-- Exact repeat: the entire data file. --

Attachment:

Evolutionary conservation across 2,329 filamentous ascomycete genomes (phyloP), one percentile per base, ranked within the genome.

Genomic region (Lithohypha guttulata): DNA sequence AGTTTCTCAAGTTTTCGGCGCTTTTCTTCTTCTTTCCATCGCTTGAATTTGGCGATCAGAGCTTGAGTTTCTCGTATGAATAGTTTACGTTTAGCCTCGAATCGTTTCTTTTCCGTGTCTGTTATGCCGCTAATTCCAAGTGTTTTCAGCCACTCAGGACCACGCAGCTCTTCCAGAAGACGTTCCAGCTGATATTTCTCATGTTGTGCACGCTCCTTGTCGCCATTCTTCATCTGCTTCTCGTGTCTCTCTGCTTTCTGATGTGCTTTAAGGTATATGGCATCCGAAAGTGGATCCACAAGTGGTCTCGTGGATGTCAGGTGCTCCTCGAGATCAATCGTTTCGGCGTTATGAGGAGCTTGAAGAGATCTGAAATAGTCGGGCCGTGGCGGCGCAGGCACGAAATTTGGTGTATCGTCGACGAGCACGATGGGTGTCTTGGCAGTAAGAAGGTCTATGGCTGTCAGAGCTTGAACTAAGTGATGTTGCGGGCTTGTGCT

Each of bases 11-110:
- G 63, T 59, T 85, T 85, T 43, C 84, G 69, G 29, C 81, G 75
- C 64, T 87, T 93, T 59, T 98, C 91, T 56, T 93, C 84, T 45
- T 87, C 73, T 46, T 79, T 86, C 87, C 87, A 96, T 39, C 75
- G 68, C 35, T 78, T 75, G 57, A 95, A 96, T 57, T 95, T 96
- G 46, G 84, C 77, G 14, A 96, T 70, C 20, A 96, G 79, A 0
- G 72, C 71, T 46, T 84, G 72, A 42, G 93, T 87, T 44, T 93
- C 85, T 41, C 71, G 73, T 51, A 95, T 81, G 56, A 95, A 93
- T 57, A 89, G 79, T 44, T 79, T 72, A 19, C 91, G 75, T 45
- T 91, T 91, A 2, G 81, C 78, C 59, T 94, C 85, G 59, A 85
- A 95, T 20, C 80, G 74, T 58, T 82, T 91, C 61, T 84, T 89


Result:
Evolutionary conservation across 2,329 filamentous ascomycete genomes (phyloP), one percentile per base, ranked within the genome.

Genomic region (Lithohypha guttulata): DNA sequence AGTTTCTCAAGTTTTCGGCGCTTTTCTTCTTCTTTCCATCGCTTGAATTTGGCGATCAGAGCTTGAGTTTCTCGTATGAATAGTTTACGTTTAGCCTCGAATCGTTTCTTTTCCGTGTCTGTTATGCCGCTAATTCCAAGTGTTTTCAGCCACTCAGGACCACGCAGCTCTTCCAGAAGACGTTCCAGCTGATATTTCTCATGTTGTGCACGCTCCTTGTCGCCATTCTTCATCTGCTTCTCGTGTCTCTCTGCTTTCTGATGTGCTTTAAGGTATATGGCATCCGAAAGTGGATCCACAAGTGGTCTCGTGGATGTCAGGTGCTCCTCGAGATCAATCGTTTCGGCGTTATGAGGAGCTTGAAGAGATCTGAAATAGTCGGGCCGTGGCGGCGCAGGCACGAAATTTGGTGTATCGTCGACGAGCACGATGGGTGTCTTGGCAGTAAGAAGGTCTATGGCTGTCAGAGCTTGAACTAAGTGATGTTGCGGGCTTGTGCT

Each of bases 11-110:
- G 63, T 59, T 85, T 85, T 43, C 84, G 69, G 29, C 81, G 75
- C 64, T 87, T 93, T 59, T 98, C 91, T 56, T 93, C 84, T 45
- T 87, C 73, T 46, T 79, T 86, C 87, C 87, A 96, T 39, C 75
- G 68, C 35, T 78, T 75, G 57, A 95, A 96, T 57, T 95, T 96
- G 46, G 84, C 77, G 14, A 96, T 70, C 20, A 96, G 79, A 0
- G 72, C 71, T 46, T 84, G 72, A 42, G 93, T 87, T 44, T 93
- C 85, T 41, C 71, G 73, T 51, A 95, T 81, G 56, A 95, A 93
- T 57, A 89, G 79, T 44, T 79, T 72, A 19, C 91, G 75, T 45
- T 91, T 91, A 2, G 81, C 78, C 59, T 94, C 85, G 59, A 85
- A 95, T 20, C 80, G 74, T 58, T 82, T 91, C 61, T 84, T 89